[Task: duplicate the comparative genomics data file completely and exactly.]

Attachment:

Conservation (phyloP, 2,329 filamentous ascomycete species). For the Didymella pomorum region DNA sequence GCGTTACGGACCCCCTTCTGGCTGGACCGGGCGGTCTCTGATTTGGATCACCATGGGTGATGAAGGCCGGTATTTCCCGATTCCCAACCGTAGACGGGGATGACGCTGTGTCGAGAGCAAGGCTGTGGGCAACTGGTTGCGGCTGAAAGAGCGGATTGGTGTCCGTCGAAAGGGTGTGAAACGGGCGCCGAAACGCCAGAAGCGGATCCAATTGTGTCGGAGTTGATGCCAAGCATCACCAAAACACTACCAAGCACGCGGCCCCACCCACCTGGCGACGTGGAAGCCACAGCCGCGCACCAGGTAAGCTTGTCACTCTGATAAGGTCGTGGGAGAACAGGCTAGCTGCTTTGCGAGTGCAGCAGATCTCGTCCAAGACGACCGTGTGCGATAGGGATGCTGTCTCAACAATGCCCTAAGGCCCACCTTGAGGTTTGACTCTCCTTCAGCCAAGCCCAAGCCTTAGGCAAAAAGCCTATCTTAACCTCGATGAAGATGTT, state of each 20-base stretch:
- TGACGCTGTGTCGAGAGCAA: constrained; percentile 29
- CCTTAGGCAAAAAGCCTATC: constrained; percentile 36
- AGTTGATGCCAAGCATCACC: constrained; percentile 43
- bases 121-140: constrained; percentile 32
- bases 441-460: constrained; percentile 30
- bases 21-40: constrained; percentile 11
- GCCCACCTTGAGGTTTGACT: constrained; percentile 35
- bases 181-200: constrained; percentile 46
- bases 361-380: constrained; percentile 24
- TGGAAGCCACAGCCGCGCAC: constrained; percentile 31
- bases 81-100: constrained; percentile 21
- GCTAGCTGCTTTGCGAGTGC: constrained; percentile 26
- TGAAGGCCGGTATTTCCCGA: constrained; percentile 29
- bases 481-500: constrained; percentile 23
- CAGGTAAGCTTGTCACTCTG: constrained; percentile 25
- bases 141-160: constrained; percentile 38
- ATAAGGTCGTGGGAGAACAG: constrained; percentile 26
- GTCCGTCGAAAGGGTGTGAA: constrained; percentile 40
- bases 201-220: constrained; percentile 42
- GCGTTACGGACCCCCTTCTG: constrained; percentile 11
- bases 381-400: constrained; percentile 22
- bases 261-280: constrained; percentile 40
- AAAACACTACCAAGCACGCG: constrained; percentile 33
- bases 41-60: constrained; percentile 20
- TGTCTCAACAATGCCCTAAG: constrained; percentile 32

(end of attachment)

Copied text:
Conservation (phyloP, 2,329 filamentous ascomycete species). For the Didymella pomorum region DNA sequence GCGTTACGGACCCCCTTCTGGCTGGACCGGGCGGTCTCTGATTTGGATCACCATGGGTGATGAAGGCCGGTATTTCCCGATTCCCAACCGTAGACGGGGATGACGCTGTGTCGAGAGCAAGGCTGTGGGCAACTGGTTGCGGCTGAAAGAGCGGATTGGTGTCCGTCGAAAGGGTGTGAAACGGGCGCCGAAACGCCAGAAGCGGATCCAATTGTGTCGGAGTTGATGCCAAGCATCACCAAAACACTACCAAGCACGCGGCCCCACCCACCTGGCGACGTGGAAGCCACAGCCGCGCACCAGGTAAGCTTGTCACTCTGATAAGGTCGTGGGAGAACAGGCTAGCTGCTTTGCGAGTGCAGCAGATCTCGTCCAAGACGACCGTGTGCGATAGGGATGCTGTCTCAACAATGCCCTAAGGCCCACCTTGAGGTTTGACTCTCCTTCAGCCAAGCCCAAGCCTTAGGCAAAAAGCCTATCTTAACCTCGATGAAGATGTT, state of each 20-base stretch:
- TGACGCTGTGTCGAGAGCAA: constrained; percentile 29
- CCTTAGGCAAAAAGCCTATC: constrained; percentile 36
- AGTTGATGCCAAGCATCACC: constrained; percentile 43
- bases 121-140: constrained; percentile 32
- bases 441-460: constrained; percentile 30
- bases 21-40: constrained; percentile 11
- GCCCACCTTGAGGTTTGACT: constrained; percentile 35
- bases 181-200: constrained; percentile 46
- bases 361-380: constrained; percentile 24
- TGGAAGCCACAGCCGCGCAC: constrained; percentile 31
- bases 81-100: constrained; percentile 21
- GCTAGCTGCTTTGCGAGTGC: constrained; percentile 26
- TGAAGGCCGGTATTTCCCGA: constrained; percentile 29
- bases 481-500: constrained; percentile 23
- CAGGTAAGCTTGTCACTCTG: constrained; percentile 25
- bases 141-160: constrained; percentile 38
- ATAAGGTCGTGGGAGAACAG: constrained; percentile 26
- GTCCGTCGAAAGGGTGTGAA: constrained; percentile 40
- bases 201-220: constrained; percentile 42
- GCGTTACGGACCCCCTTCTG: constrained; percentile 11
- bases 381-400: constrained; percentile 22
- bases 261-280: constrained; percentile 40
- AAAACACTACCAAGCACGCG: constrained; percentile 33
- bases 41-60: constrained; percentile 20
- TGTCTCAACAATGCCCTAAG: constrained; percentile 32